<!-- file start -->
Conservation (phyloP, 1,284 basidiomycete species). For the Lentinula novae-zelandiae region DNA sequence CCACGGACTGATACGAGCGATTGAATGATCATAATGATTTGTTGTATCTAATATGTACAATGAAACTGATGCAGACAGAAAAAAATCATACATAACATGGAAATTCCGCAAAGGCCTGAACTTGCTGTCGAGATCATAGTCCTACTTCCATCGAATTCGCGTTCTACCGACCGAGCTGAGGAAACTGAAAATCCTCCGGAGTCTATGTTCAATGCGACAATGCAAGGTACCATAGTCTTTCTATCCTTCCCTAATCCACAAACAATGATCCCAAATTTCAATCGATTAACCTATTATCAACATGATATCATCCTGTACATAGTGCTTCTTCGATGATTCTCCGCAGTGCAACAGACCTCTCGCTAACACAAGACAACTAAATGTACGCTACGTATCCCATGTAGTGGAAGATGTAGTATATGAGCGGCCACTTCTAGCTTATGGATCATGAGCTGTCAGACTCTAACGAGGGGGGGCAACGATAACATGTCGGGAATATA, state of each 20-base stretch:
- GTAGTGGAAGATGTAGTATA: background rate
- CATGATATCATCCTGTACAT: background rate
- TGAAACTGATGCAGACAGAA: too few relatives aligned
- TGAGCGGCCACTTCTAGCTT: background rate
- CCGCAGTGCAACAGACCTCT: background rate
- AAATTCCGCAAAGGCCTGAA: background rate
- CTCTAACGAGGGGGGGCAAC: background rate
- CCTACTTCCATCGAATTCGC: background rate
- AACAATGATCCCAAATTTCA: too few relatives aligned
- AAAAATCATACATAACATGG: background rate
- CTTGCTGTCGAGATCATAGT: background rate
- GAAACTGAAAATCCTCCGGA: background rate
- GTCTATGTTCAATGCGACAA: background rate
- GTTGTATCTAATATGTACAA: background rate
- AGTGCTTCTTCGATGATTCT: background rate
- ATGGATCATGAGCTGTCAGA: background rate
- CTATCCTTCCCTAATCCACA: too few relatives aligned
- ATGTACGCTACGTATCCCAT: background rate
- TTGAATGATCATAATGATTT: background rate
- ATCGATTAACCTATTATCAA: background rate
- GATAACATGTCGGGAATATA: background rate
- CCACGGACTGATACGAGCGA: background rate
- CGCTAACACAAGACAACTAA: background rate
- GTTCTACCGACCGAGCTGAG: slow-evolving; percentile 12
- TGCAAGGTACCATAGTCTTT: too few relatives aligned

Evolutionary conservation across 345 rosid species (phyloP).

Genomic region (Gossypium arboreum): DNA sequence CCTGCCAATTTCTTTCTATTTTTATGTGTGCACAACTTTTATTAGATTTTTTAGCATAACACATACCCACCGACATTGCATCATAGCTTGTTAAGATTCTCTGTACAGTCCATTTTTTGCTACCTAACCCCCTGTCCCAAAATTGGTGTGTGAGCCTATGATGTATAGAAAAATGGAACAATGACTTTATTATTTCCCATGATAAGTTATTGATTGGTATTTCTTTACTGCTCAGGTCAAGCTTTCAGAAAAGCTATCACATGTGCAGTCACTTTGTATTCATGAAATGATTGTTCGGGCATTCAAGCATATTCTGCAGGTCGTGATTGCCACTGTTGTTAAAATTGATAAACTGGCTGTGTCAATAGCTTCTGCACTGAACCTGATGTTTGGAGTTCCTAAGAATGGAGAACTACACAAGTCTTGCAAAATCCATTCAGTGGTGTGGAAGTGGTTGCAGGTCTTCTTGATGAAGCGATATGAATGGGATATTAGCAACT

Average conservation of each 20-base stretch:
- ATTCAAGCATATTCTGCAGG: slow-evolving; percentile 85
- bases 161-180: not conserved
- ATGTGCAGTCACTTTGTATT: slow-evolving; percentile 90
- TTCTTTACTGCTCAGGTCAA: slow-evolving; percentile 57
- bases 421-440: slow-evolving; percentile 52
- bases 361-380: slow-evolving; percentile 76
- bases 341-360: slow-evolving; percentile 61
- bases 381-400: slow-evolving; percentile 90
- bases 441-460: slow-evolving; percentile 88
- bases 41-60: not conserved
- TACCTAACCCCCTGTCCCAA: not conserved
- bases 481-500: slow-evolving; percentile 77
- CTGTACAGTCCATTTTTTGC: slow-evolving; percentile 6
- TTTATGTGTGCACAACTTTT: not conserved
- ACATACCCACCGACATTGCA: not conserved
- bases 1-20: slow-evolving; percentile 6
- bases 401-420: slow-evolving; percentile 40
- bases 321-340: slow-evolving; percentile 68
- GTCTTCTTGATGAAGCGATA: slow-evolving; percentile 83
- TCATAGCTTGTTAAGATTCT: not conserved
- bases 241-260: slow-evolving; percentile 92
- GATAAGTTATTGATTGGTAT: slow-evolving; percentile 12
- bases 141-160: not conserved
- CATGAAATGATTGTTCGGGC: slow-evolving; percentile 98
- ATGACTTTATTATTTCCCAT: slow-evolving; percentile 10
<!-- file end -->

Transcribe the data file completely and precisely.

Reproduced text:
Conservation (phyloP, 1,284 basidiomycete species). For the Lentinula novae-zelandiae region DNA sequence CCACGGACTGATACGAGCGATTGAATGATCATAATGATTTGTTGTATCTAATATGTACAATGAAACTGATGCAGACAGAAAAAAATCATACATAACATGGAAATTCCGCAAAGGCCTGAACTTGCTGTCGAGATCATAGTCCTACTTCCATCGAATTCGCGTTCTACCGACCGAGCTGAGGAAACTGAAAATCCTCCGGAGTCTATGTTCAATGCGACAATGCAAGGTACCATAGTCTTTCTATCCTTCCCTAATCCACAAACAATGATCCCAAATTTCAATCGATTAACCTATTATCAACATGATATCATCCTGTACATAGTGCTTCTTCGATGATTCTCCGCAGTGCAACAGACCTCTCGCTAACACAAGACAACTAAATGTACGCTACGTATCCCATGTAGTGGAAGATGTAGTATATGAGCGGCCACTTCTAGCTTATGGATCATGAGCTGTCAGACTCTAACGAGGGGGGGCAACGATAACATGTCGGGAATATA, state of each 20-base stretch:
- GTAGTGGAAGATGTAGTATA: background rate
- CATGATATCATCCTGTACAT: background rate
- TGAAACTGATGCAGACAGAA: too few relatives aligned
- TGAGCGGCCACTTCTAGCTT: background rate
- CCGCAGTGCAACAGACCTCT: background rate
- AAATTCCGCAAAGGCCTGAA: background rate
- CTCTAACGAGGGGGGGCAAC: background rate
- CCTACTTCCATCGAATTCGC: background rate
- AACAATGATCCCAAATTTCA: too few relatives aligned
- AAAAATCATACATAACATGG: background rate
- CTTGCTGTCGAGATCATAGT: background rate
- GAAACTGAAAATCCTCCGGA: background rate
- GTCTATGTTCAATGCGACAA: background rate
- GTTGTATCTAATATGTACAA: background rate
- AGTGCTTCTTCGATGATTCT: background rate
- ATGGATCATGAGCTGTCAGA: background rate
- CTATCCTTCCCTAATCCACA: too few relatives aligned
- ATGTACGCTACGTATCCCAT: background rate
- TTGAATGATCATAATGATTT: background rate
- ATCGATTAACCTATTATCAA: background rate
- GATAACATGTCGGGAATATA: background rate
- CCACGGACTGATACGAGCGA: background rate
- CGCTAACACAAGACAACTAA: background rate
- GTTCTACCGACCGAGCTGAG: slow-evolving; percentile 12
- TGCAAGGTACCATAGTCTTT: too few relatives aligned

Evolutionary conservation across 345 rosid species (phyloP).

Genomic region (Gossypium arboreum): DNA sequence CCTGCCAATTTCTTTCTATTTTTATGTGTGCACAACTTTTATTAGATTTTTTAGCATAACACATACCCACCGACATTGCATCATAGCTTGTTAAGATTCTCTGTACAGTCCATTTTTTGCTACCTAACCCCCTGTCCCAAAATTGGTGTGTGAGCCTATGATGTATAGAAAAATGGAACAATGACTTTATTATTTCCCATGATAAGTTATTGATTGGTATTTCTTTACTGCTCAGGTCAAGCTTTCAGAAAAGCTATCACATGTGCAGTCACTTTGTATTCATGAAATGATTGTTCGGGCATTCAAGCATATTCTGCAGGTCGTGATTGCCACTGTTGTTAAAATTGATAAACTGGCTGTGTCAATAGCTTCTGCACTGAACCTGATGTTTGGAGTTCCTAAGAATGGAGAACTACACAAGTCTTGCAAAATCCATTCAGTGGTGTGGAAGTGGTTGCAGGTCTTCTTGATGAAGCGATATGAATGGGATATTAGCAACT

Average conservation of each 20-base stretch:
- ATTCAAGCATATTCTGCAGG: slow-evolving; percentile 85
- bases 161-180: not conserved
- ATGTGCAGTCACTTTGTATT: slow-evolving; percentile 90
- TTCTTTACTGCTCAGGTCAA: slow-evolving; percentile 57
- bases 421-440: slow-evolving; percentile 52
- bases 361-380: slow-evolving; percentile 76
- bases 341-360: slow-evolving; percentile 61
- bases 381-400: slow-evolving; percentile 90
- bases 441-460: slow-evolving; percentile 88
- bases 41-60: not conserved
- TACCTAACCCCCTGTCCCAA: not conserved
- bases 481-500: slow-evolving; percentile 77
- CTGTACAGTCCATTTTTTGC: slow-evolving; percentile 6
- TTTATGTGTGCACAACTTTT: not conserved
- ACATACCCACCGACATTGCA: not conserved
- bases 1-20: slow-evolving; percentile 6
- bases 401-420: slow-evolving; percentile 40
- bases 321-340: slow-evolving; percentile 68
- GTCTTCTTGATGAAGCGATA: slow-evolving; percentile 83
- TCATAGCTTGTTAAGATTCT: not conserved
- bases 241-260: slow-evolving; percentile 92
- GATAAGTTATTGATTGGTAT: slow-evolving; percentile 12
- bases 141-160: not conserved
- CATGAAATGATTGTTCGGGC: slow-evolving; percentile 98
- ATGACTTTATTATTTCCCAT: slow-evolving; percentile 10